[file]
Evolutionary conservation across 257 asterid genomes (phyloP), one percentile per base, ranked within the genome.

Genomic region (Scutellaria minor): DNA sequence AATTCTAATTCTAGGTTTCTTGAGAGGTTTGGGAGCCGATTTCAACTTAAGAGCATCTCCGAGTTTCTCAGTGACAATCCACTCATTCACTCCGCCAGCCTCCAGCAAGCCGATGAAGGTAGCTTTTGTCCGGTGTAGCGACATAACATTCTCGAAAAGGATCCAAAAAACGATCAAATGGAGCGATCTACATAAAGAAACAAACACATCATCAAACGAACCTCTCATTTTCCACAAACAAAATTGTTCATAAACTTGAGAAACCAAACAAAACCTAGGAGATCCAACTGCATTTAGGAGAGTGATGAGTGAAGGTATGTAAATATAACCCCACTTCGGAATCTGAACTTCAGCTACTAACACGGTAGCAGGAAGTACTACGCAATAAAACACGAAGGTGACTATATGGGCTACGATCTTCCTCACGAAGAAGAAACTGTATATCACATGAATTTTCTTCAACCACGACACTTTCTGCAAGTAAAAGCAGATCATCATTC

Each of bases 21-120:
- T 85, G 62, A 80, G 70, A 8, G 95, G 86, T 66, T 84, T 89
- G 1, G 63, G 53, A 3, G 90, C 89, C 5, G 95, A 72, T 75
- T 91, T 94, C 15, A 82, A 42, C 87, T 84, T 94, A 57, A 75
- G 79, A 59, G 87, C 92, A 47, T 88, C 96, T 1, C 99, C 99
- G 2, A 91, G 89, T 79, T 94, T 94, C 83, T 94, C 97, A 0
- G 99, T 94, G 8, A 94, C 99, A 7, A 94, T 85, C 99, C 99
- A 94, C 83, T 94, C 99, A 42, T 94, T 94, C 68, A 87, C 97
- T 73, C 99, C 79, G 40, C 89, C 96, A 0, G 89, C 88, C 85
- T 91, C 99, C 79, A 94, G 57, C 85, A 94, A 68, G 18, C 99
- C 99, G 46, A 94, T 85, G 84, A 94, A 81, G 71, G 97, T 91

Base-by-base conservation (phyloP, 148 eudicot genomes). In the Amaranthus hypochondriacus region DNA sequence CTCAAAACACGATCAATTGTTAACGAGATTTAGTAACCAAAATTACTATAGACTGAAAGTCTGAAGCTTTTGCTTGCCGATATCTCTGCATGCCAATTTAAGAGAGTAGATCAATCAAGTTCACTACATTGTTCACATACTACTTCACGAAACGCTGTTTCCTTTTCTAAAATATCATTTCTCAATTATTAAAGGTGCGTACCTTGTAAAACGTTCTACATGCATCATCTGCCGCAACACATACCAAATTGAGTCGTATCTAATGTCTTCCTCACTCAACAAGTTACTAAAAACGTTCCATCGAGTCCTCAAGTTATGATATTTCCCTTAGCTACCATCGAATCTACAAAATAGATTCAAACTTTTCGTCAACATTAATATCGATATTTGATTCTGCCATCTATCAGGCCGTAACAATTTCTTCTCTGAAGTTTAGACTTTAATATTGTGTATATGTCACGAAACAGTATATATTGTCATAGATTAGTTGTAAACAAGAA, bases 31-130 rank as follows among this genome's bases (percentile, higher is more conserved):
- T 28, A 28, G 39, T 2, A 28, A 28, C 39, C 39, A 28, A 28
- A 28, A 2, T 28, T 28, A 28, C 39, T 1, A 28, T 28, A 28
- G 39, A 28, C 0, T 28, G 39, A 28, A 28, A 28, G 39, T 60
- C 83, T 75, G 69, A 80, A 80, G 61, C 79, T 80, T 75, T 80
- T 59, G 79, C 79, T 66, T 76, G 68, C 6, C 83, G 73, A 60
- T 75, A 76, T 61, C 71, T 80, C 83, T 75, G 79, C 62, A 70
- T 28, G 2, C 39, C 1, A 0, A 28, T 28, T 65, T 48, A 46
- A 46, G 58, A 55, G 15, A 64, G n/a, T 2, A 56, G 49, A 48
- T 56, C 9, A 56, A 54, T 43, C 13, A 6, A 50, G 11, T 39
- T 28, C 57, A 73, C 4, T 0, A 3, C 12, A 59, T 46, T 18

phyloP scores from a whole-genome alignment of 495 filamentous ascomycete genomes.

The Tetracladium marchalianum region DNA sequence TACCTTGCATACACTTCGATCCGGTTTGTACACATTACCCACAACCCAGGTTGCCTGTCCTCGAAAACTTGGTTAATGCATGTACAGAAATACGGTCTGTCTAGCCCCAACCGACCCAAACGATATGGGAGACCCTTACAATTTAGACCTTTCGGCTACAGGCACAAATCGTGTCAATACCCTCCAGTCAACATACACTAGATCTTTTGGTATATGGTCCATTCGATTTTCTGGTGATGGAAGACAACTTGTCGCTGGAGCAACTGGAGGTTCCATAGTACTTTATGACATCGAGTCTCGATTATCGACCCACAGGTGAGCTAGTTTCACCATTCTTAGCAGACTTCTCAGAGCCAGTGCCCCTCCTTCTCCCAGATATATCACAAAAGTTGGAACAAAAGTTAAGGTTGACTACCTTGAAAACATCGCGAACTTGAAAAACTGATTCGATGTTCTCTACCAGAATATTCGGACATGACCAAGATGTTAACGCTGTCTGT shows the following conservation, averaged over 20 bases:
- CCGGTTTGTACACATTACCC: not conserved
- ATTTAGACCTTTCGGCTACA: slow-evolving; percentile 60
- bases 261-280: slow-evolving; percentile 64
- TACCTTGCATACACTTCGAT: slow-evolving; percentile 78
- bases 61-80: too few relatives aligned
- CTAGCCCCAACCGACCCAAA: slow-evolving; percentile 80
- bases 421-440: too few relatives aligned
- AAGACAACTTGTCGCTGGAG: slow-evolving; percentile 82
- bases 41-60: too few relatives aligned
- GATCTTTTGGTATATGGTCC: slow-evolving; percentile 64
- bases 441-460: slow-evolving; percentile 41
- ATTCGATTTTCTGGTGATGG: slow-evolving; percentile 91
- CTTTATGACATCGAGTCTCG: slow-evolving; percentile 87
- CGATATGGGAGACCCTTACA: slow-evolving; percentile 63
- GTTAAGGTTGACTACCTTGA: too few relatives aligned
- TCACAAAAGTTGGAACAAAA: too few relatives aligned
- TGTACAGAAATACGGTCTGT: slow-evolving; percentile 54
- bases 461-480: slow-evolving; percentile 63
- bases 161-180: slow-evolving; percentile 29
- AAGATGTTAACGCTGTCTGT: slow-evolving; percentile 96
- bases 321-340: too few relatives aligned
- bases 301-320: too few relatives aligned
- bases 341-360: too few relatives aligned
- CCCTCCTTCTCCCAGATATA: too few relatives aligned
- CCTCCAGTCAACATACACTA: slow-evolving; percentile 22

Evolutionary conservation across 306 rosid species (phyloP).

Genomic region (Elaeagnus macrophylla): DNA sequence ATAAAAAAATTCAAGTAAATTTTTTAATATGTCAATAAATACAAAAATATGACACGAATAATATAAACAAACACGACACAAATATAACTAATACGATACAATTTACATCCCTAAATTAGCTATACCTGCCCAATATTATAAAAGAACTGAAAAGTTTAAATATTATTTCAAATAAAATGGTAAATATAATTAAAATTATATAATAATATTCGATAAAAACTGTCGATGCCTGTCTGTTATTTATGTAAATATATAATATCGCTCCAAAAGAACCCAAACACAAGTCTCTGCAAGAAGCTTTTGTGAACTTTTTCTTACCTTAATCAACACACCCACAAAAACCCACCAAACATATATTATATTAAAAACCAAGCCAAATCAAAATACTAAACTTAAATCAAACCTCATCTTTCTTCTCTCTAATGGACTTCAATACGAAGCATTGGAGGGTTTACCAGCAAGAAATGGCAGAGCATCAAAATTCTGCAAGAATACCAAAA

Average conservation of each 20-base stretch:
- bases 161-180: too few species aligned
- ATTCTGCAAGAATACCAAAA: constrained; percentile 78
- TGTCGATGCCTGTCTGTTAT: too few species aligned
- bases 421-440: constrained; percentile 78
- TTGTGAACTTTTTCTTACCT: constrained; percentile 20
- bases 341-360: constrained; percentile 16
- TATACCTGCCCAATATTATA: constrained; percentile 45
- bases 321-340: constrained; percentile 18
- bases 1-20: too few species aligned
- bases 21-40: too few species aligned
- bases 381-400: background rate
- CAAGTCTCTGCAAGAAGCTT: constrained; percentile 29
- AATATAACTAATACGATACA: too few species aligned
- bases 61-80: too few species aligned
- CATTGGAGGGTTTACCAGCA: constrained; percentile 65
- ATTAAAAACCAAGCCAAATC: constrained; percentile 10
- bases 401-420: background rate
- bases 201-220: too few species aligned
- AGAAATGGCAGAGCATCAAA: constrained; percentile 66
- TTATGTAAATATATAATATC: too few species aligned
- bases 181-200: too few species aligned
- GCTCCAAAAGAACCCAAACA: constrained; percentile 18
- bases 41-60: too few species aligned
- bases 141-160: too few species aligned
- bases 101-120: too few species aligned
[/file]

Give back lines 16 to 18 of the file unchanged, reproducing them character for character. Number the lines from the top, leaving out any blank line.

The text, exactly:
- A 28, A 2, T 28, T 28, A 28, C 39, T 1, A 28, T 28, A 28
- G 39, A 28, C 0, T 28, G 39, A 28, A 28, A 28, G 39, T 60
- C 83, T 75, G 69, A 80, A 80, G 61, C 79, T 80, T 75, T 80